Wednesday, June 10, 2009

Reading Assignment

Rob Long of National Review reporting Newsweek's latest interview with the Obama's. A taste,

NEWSWEEK. So, does it still feel strange to be flying around on Air Force One, running a nation and a large auto company?
PRESIDENT OBAMA. Strange? No, not really.
NEWSWEEK. This was your destiny?
PRESIDENT OBAMA. Look, everyone is put on earth for a reason. I’m here to transform a nation and build a better mid-size sedan. Michelle is here to support me and help raise our children. You’re here to interview me. The American people are here to vote for me. We all play our part. This isn’t a “me” situation.
NEWSWEEK. So you always knew you’d be on the cover of Newsweek?
PRESIDENT OBAMA. Well, not seventeen times!
MICHELLE OBAMA. Nineteen, actually.
NEWSWEEK. Well, twenty, after this one!
MICHELLE OBAMA. Hahahahahahahahahaha!
NEWSWEEK. Hahahahahhahahahahahahaha!
PRESIDENT OBAMA. Twenty? So the other thirty-two are of . . . what? Trends and things? Are you sure that’s wise? I mean, for consistency’s sake . . .
NEWSWEEK. Hahahahahahahahahaha!
MICHELLE OBAMA. Hahahahahahahahaha!
PRESIDENT OBAMA. Wasn’t really kidding.

Also in the current issue of NR, Jonah Golberg responds to critics of his book "Liberal Fascism". Goldberg's rigorously researched book has been hugely successful both in terms of sales and in the extensive left wing vexation it elicits.

I would broadly define “left-wing” as statist, collectivist, egalitarian (within a defined group, be it based on class, race, or nationality), enamored of the Romantic spiritualization of the political, and hostile to tradition, religious orthodoxy, natural rights, and Lockean individualism. I would define “right-wing,” particularly within the Anglo-American tradition, as pro-market, favoring limited government, respectful of religion and tradition, and protective of the individual and his rights. By any remotely similar definition, fascism belongs on the left — and, to date, not a single critic of the book has even come close to rebutting this basic point.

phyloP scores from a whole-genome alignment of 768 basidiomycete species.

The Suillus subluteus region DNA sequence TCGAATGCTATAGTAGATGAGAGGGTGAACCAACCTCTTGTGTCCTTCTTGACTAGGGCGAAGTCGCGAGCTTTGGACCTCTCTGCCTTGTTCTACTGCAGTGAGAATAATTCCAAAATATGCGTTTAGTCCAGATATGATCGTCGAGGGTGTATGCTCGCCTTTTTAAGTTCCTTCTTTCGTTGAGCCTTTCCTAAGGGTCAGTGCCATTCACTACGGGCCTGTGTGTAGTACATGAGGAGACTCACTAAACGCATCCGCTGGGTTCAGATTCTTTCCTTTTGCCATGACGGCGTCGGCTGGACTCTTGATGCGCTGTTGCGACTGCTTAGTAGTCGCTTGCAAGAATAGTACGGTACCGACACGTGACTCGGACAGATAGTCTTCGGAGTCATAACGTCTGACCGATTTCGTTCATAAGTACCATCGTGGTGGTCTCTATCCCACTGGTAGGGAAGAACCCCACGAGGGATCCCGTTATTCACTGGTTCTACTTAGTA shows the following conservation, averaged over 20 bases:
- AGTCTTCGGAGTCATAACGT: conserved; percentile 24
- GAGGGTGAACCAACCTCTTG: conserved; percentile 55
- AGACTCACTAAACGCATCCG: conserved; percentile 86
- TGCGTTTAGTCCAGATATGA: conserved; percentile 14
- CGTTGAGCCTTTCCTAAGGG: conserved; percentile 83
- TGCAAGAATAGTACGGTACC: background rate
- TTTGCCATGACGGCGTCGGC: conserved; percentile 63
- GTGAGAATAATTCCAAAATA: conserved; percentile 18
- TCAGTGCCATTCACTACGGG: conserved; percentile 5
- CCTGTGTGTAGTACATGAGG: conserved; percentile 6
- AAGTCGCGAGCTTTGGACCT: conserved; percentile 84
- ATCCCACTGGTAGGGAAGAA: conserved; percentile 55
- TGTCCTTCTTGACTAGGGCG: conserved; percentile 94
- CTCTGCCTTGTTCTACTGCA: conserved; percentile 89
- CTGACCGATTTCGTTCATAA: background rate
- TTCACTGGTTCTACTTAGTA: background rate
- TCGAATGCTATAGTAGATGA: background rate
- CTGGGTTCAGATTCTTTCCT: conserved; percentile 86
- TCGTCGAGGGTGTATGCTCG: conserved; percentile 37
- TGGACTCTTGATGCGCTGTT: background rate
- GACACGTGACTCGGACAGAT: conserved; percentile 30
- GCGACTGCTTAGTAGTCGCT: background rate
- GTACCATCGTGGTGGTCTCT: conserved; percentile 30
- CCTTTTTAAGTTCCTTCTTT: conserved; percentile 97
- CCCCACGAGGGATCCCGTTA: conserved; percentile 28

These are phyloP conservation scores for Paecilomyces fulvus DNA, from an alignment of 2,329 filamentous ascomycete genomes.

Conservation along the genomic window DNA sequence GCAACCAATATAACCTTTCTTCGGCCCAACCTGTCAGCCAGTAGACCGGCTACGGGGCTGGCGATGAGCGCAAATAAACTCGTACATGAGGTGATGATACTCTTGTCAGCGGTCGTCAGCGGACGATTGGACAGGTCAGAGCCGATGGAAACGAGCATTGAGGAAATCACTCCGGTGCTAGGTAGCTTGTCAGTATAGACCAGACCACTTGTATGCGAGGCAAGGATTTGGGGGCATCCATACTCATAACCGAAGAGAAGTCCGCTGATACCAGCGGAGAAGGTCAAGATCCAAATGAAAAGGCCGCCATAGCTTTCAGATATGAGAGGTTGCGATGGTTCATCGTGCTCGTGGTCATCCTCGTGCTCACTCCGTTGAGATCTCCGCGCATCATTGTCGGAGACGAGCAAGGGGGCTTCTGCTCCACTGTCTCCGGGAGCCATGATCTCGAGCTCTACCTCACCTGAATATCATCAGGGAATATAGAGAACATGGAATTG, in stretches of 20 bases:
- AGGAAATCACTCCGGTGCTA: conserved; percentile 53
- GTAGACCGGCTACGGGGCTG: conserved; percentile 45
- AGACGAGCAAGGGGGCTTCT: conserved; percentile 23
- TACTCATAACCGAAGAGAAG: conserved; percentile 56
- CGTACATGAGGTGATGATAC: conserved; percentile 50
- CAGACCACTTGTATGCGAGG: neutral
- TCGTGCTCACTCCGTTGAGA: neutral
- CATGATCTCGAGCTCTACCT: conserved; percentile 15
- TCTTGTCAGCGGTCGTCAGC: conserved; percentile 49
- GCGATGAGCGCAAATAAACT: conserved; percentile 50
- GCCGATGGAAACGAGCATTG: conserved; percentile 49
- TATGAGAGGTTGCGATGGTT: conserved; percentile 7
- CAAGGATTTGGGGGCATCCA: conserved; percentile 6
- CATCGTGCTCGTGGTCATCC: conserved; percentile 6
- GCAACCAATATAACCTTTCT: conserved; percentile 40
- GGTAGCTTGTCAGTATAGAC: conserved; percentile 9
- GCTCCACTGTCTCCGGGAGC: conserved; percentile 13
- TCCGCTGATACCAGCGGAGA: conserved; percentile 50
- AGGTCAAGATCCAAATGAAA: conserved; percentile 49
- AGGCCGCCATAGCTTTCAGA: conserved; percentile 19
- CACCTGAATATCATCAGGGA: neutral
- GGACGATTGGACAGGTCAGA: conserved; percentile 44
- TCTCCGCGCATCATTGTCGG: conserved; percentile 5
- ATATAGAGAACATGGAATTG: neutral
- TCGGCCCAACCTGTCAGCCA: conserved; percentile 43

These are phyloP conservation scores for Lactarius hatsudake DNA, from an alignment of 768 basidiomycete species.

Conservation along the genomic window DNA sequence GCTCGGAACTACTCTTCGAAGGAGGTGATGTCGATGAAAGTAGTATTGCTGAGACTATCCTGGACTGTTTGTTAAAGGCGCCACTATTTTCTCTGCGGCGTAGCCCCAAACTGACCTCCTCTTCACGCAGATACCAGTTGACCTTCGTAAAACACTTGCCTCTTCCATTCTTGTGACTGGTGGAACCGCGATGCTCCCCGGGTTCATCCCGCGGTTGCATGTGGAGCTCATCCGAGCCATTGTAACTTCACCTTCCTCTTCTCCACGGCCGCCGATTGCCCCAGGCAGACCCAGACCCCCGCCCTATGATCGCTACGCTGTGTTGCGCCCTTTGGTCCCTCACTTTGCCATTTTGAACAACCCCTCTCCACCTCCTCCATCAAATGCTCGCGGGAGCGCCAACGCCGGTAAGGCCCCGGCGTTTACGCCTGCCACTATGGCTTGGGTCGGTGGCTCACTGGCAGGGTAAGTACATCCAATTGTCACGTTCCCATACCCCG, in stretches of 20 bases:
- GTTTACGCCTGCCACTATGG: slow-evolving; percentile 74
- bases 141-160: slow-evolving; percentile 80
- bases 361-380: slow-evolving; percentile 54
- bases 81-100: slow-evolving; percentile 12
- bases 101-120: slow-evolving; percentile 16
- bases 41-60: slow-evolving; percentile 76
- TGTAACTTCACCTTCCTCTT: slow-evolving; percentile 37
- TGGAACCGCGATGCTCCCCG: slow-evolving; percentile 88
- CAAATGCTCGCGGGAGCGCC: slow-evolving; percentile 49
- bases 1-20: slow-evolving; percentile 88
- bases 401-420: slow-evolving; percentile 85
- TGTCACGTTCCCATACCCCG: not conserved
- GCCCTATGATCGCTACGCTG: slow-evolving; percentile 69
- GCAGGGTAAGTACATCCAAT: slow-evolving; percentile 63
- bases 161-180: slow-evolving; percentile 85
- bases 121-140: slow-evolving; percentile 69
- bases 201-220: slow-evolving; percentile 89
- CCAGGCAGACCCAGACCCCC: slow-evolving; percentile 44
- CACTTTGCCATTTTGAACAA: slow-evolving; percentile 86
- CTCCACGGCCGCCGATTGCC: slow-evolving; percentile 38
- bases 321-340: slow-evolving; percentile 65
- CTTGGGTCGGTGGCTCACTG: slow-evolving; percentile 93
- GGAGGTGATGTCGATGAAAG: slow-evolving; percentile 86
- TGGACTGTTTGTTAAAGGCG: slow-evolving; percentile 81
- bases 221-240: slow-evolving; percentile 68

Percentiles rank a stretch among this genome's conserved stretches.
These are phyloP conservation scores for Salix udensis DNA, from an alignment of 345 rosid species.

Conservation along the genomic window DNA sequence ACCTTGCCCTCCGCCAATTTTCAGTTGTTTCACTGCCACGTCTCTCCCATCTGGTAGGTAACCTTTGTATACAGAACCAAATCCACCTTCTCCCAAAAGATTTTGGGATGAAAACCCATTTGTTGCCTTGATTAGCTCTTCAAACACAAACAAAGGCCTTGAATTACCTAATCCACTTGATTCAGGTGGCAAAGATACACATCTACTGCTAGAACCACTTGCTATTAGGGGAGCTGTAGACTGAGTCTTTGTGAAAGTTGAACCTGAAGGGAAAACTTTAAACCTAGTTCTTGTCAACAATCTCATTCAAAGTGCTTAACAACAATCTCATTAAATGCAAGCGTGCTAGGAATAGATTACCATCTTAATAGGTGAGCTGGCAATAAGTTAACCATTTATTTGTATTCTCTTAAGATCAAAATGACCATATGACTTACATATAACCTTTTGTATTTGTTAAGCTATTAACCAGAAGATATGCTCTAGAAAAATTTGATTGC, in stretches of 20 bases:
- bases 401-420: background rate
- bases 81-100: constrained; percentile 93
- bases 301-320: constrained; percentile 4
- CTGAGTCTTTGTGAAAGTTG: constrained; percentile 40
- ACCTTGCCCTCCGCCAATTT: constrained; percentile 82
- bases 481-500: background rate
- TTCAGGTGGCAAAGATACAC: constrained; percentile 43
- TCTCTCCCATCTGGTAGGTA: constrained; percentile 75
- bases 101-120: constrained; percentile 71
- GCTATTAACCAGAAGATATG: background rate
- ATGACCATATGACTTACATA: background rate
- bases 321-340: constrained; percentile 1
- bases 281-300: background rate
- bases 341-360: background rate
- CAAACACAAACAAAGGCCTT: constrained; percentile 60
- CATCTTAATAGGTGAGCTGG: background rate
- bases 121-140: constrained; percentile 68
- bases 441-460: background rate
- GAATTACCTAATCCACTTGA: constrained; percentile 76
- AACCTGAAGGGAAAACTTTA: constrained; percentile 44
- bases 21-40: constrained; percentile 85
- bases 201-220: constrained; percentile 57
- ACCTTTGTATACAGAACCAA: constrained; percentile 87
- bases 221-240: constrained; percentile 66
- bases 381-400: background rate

The NY Post excerpted Charles Krauthammer's remarks upon receiving the 2009 Eric Breindel Award for Excellence in Opinion Journalism. He talks about the impact of Fox News on journalism and his own political pedigree.

...Fox News is...resented. It altered the intellectual and ideological landscape of America. It gave not only voice but also legitimacy to a worldview that had been utterly excluded from the mainstream media.
I'm proud to be part of this televised apostasy. And particularly proud to be part of the single best news program on American television, the six-o'clock news -- first with Brit Hume, now with Bret Baier. How good is "Special Report"? So good that even if I weren't on it, my mother would watch it -- and she spent 50 years as a Democrat.
Now, there is something in my past I think I should clear up right now: I was once a speechwriter for Walter Mondale. How do I explain that? Easy. Being born one generation too late, working for Mondale was the closest I could get to being a Trotskyite -- which, as you all know, is the royal road to neoconservatism.